Photo: Lilmistydiaz/Instagram

Photo: Lilmistydiaz/Instagram


By Alaa Abdeldaiem

Misty Diaz has never been one to believe in limitations.

Despite being born with Myelomenigocele–a birth defect in which the backbone and spinal canal do not close before birth–the 31-year-old Bakersfield, California, native refuses to settle, embracing what she calls a “fighter mentality.”

“Anything is possible,” Diaz said. “Turtle speed is still a speed as long as you’re moving forward and staying consistent.”

After undergoing 28 operations, overcoming a pain medication addiction and accepting her fate as an adaptive athlete, Diaz has competed in more than 120 races, including 5K and 10K events. She’s crossed finish lines of obstacle courses and completed multiple triathlons.

And she did it the way she approaches everything she does: One step at a time.

A Sudden Stop

The fight began just three days after her birth in 1984.

Diaz had been born prematurely, her organs outside of her body cavity, her spinal cords tangled in a ball inside of a sack around one of her lumbar vertebrae.

After multiple operations just three days after her birth, doctors told Diaz’s parents she would never be able to walk and eat on her own. Her fate living with a disability, they said, was sealed.

But Diaz’s parents never gave up. They constantly pushed their daughter to live independently. Limitations? There were none.

“My parents never believed the doctors from the start,” Diaz said. “They raised me to be independent and find a way to adapt to things.”

Diaz enrolled in public school and rode the bus like the rest of her classmates. She spent her days outdoors, in a tree house or on her favorite swing set.

Yet, despite their efforts to help her adapt, Diaz’s parents couldn’t protect her from everything.

“Kids at school would give me different nicknames, and I didn’t realize I was being bullied until I went home and said, ‘Hey mom, so and so gave me a nickname,’” Diaz said. “I was so embarrassed when the nurse had to help me during the day and hated the time we had to meet daily. It broke my mom’s heart.”

Photo: Lilmistydiaz/Instagram

Photo: Lilmistydiaz/Instagram

Such early experiences were only the start of Diaz’s struggles. After a series of 28 operations, Diaz’s body had become weak. So, too, did her will to push herself, and by her early 20s, Diaz found herself falling into a drug addiction.

“After 28 operations, your body builds such a tolerance to pain medication,” Diaz said. “I went out to parties and saw that if I took different medications at the same time, it gave me a reaction that became enjoyable. I suffered major side effects.”

Suddenly, in her early 20s, Diaz stopped exercising. She was angry, uncomfortable, and slowly, Diaz started to come to a frightening realization.

For the first time in her life, she wasn’t making any steps.

Changing Directions

At 27 years old, Diaz finally hit rock bottom.

“I had a failed marriage and painful divorce, and after just being uncomfortable for so long, I decided one day to take that feeling and switch the gears into becoming healthy,” Diaz said. “Pain pushed me to try something different. One way didn’t work, so why not try another way?”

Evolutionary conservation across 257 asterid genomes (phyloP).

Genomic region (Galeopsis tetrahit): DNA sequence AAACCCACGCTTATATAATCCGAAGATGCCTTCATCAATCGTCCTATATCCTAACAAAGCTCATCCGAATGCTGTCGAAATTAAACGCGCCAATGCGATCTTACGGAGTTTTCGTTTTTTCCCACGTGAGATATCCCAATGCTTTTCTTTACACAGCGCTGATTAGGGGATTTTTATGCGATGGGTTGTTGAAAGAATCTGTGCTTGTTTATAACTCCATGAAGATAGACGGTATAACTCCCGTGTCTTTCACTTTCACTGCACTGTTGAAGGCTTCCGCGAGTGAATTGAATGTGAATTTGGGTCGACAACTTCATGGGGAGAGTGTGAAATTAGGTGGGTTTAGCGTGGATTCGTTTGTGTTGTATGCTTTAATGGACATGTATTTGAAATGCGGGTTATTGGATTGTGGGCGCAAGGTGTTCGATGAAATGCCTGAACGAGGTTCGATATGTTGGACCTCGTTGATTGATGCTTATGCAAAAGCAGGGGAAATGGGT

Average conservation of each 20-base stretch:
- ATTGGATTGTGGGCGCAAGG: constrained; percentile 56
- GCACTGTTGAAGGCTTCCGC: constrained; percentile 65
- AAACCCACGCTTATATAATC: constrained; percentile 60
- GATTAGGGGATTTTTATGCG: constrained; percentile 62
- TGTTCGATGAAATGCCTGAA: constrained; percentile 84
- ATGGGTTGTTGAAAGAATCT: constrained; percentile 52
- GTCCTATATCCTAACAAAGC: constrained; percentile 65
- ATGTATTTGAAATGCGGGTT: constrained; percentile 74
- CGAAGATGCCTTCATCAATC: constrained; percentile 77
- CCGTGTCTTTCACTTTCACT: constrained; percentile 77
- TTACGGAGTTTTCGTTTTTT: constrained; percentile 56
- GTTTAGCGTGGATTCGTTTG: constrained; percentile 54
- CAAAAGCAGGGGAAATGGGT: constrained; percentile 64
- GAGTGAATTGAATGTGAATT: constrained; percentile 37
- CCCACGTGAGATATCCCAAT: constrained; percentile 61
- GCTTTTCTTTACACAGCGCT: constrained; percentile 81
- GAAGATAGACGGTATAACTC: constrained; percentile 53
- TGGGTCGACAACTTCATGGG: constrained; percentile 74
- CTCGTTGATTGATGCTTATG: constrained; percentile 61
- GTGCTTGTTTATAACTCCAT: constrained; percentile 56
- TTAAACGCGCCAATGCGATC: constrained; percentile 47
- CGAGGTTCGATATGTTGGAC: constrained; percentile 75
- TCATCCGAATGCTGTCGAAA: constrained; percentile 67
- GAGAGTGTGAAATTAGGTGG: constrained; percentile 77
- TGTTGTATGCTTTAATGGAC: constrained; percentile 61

Diaz started walking from her house to the next block, increasing the distance each day. She built a routine, one that grew from walks around her neighborhood to 5K walks with hot pink crutches and, in 2012, her first Ronald McDonald 5K run.

“My first race felt amazing,” Diaz said. “I felt so exhausted but so happy, the type of happiness that’s from your gut.”

Diaz hasn’t stopped since. She earned a Spartan Trifecta in two days over a 20-mile course, ran in places like Hawaii and Canada and competed in two races in two days.

She hasn’t done it alone, either. After deciding to accept her life with Spina Bifida, Diaz has been able to use her story as a means to help others. Her races have often included running alongside mothers of children with the condition.

They have ended with a crowd of kids with Spina Bifida waiting at the finish line, and after starting something she never wants to stop, Diaz’s path is once again facing the right direction: Forward.

“Running allows me to not think about having Spina Bifida,” Diaz said. “I just forget. So many people focus on what they don’t have.

“My focus is only on what’s ahead.”

The Next Step

“Dream as if you’ll live forever, live as if you’ll die today.”

Photo: Lilmistydiaz/Instagram

Photo: Lilmistydiaz/Instagram

The James Dean quote is tattooed on Diaz’s forearm, serving as a reminder for the runner to live life to its fullest and never be too serious.

After enduring the trials she’s undergone, she can’t be. Diaz, who’s embraced nicknames like Lil Misty, Biggie Smalls and the original Pink Turtle Unicorn, refuses to live the rest of her life any other way.

“I’m very grateful for my resilient persistence to continue forward,” Diaz said. “I wouldn’t be where I am at today without those who follow and support me. Looking back, I’m grateful for all of the pain and lessons I went through. I’m now able to use them to help teach others, to remind them to never, ever give up.”

Diaz will continue to race, preparing for the 2016 Red Bull 400–the steepest 400-meter race Diaz could attempt–and the 2016 Spartan Race in Australia.

She and her hot pink crutches will continue to make strides, and she’ll do it the way she started.

One step at a time, one foot in front of the other.